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posted in: Life in Ioannina | 1
The work area

Home in Ioannina – at least for the time being – is at the Second tree volunteers’ house (though it’s a flat, not a house.)  It is on the fourth floor, and though there is a lift, this was completely filled last night when I arrived with my bags and some additional stationery that needed to be delivered – it is a very small lift – and we had to walk up.

It might best be compared to a student house.  Not the modern purpose-built ones with ensuites etc, but a regular house converted for multiple occupation.  This usually means the loss of the living room, in order to squeeze in an extra student, but in this case the huge living area has been preserved, and serves as a joint social area-cum-workspace, with sofas at one end, and a table for computers etc at the other.  The downside of this arrangement is that people still have to have room to sleep, and this means dorm-style bedrooms with a couple of sets of bunk beds.  All the cosier, though somehow less comfortable, is the fact that they are mixed-sex.

In some ways, more stressful are the other communal areas: the two bathrooms and the kitchen, which have to cater (no pun intended) for the needs of twelve occupants.  The kitchen is a nightmare, with one small and rather battered cooker, and one fridge (and not even a kettle, since it kept tripping the electrics.)  Cooking looks stressful – not that I’ve done any yet – and storage is worse.  I’m not usually bothered by such things, but the fridge is a hygiene disaster zone, with cooked and raw, new and old, mine and everyone else’s all jockeying for position and threatening to throw themselves out every time the door opens.

And with everyone sharing the one place, it’s all a bit… messy (and I am not tidy.)  I’ve seen plenty worse student houses, but I gave up living in them a long time ago, and don’t fancy re-living those days.  I rush to explain that it is not the people – everyone has been extremely friendly and pleasant – but the challenge to my own powers of tolerance, organisation, sociability…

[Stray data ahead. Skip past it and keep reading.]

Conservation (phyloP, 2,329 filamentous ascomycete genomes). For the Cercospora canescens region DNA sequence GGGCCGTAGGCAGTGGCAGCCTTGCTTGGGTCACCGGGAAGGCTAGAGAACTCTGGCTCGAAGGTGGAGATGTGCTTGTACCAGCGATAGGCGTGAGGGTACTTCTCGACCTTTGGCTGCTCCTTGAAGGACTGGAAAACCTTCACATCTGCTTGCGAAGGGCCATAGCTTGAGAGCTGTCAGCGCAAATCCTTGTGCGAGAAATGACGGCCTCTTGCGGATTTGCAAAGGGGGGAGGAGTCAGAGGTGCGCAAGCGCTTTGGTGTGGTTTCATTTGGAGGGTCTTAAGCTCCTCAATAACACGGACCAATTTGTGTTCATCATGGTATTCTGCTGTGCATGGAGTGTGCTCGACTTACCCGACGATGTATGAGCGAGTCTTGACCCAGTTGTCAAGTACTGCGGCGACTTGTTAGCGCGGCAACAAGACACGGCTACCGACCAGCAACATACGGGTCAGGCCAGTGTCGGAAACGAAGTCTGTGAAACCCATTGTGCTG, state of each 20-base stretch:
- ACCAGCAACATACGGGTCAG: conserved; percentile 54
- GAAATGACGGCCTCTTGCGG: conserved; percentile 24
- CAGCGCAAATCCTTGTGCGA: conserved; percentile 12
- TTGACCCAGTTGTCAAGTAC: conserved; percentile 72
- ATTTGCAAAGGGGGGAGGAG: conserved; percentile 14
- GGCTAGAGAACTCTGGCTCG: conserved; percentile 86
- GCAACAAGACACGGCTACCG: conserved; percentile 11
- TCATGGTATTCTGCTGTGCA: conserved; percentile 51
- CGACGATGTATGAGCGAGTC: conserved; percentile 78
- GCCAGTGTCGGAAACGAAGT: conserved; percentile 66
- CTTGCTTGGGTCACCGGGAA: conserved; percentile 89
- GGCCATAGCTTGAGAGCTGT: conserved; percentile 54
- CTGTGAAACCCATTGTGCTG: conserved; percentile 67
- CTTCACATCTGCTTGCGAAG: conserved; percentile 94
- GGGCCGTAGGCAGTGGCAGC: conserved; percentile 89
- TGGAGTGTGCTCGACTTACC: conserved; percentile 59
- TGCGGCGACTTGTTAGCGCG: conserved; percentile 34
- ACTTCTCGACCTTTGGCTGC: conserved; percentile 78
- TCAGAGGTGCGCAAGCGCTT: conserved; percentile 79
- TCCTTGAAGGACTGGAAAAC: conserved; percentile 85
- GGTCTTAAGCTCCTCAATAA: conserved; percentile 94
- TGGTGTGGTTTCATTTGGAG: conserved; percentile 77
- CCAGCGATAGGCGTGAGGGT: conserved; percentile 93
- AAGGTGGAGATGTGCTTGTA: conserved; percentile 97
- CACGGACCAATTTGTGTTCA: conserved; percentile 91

I need to move out (not least because my bed is earmarked for someone else) by the end of the week, and to somewhere which suits me better (such as my little apartment in Mytilini).  I have been nudged in the direction of Carolina, who is an administrative volunteer who is already engaged on a similar task for someone else.  So, with luck, Home will not be home for very long.

  1. Pamela Blair

    Hi Chris,
    So nice to be getting your blog. I hope you find a place more conducive to the needs of an oldster! It sounds difficult where you are now. I looked up Ioannina on the map, and found it’s close to a place I stayed almost a decade ago–Vikos Gorge, just north of Ioannina. If you like to hike (I’m not sure you do), it’s a great hike–the deepest gorge, relative to its width, in the world.

    Depending on COVID-19, I’m planning to go to Calais in September to volunteer with Refugee Community Kitchen (this time, chopping vegetables).

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